the small numbers, when you look at it using different statistical analyses you get
different answers, then you feel even less secure, so. I think that it’s well taken.
statistician” and then they make good statistical points. some of the examples that you
are talking about involve monitoring over time and that’s the kind of situation where if
you look many times you are going to find sometimes it goes the wrong direction, and
that’s why we have to use monitoring boundaries to take that into consideration. Having
said that though, you are correct that there have been some trials where they tried to
repeat the trial, they thought the patients that they repeated the trial in were very similar,
should have gotten the same results and they got different results. It does happen, and so,
there is a limit to how confident that you can be, you know, how confident you could be,
that’s for sure.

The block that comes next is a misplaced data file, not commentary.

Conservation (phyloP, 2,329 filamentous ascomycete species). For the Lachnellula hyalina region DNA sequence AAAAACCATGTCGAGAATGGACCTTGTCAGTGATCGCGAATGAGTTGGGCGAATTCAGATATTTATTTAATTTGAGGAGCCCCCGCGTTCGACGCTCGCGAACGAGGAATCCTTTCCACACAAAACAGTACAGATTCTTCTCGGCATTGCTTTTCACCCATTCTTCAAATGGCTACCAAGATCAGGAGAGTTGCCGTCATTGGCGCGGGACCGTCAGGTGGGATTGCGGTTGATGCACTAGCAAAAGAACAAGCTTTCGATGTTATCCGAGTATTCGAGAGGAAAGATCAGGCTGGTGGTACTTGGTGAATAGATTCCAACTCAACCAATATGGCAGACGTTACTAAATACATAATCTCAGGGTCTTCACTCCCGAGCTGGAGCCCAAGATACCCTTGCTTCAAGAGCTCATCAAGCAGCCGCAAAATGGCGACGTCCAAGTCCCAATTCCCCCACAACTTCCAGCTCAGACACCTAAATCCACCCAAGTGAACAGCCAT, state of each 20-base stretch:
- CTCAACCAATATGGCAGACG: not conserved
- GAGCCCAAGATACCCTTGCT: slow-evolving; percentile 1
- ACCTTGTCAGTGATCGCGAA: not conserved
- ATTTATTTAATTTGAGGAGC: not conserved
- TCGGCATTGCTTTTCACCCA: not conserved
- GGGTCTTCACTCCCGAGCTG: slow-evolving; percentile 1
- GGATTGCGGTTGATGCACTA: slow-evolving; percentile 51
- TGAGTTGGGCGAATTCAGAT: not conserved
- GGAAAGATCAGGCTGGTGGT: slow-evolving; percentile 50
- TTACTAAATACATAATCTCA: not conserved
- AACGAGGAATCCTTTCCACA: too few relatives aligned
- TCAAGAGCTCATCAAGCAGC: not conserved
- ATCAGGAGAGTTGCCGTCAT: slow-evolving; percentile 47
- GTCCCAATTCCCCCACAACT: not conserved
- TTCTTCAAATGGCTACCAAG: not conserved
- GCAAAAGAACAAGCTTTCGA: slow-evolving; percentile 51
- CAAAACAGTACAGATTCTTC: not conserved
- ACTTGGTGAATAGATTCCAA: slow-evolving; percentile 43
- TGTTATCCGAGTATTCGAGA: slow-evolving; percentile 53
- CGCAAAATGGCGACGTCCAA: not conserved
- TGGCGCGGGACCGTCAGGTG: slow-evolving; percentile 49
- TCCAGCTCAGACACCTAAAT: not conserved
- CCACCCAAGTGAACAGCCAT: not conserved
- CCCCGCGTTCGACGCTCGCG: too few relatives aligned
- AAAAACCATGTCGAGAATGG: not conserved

the examples that you use, number one, were in the course of monitoring with multiple
looks being taken. Some of them were examples of subgroups; subgroup results that
were not born out when the same question was asked in a unified prospective way. So
those are all factors that you have to think about. I think we have to remember what is
this question about, and sensitivity for what, for better or for worse, I think the bar that
has been set for approvability with the understanding that we may request and mandate
additional studies for greater degrees of confidence.
I guess I am still reassured because sometimes in a situation like that with
DR. BURMAN: Thank you. Dr. Konstam.
DR. KONSTAM: So, you know, I agree with Mike and John. Some of
The bar that’s been set is an upper confidence level of 1.8. So, I guess in
thinking about that, I mean that’s really the issue at hand, at least for the first part of our
DR. PROSCHAN: I hate when these people start out with “I’m not a
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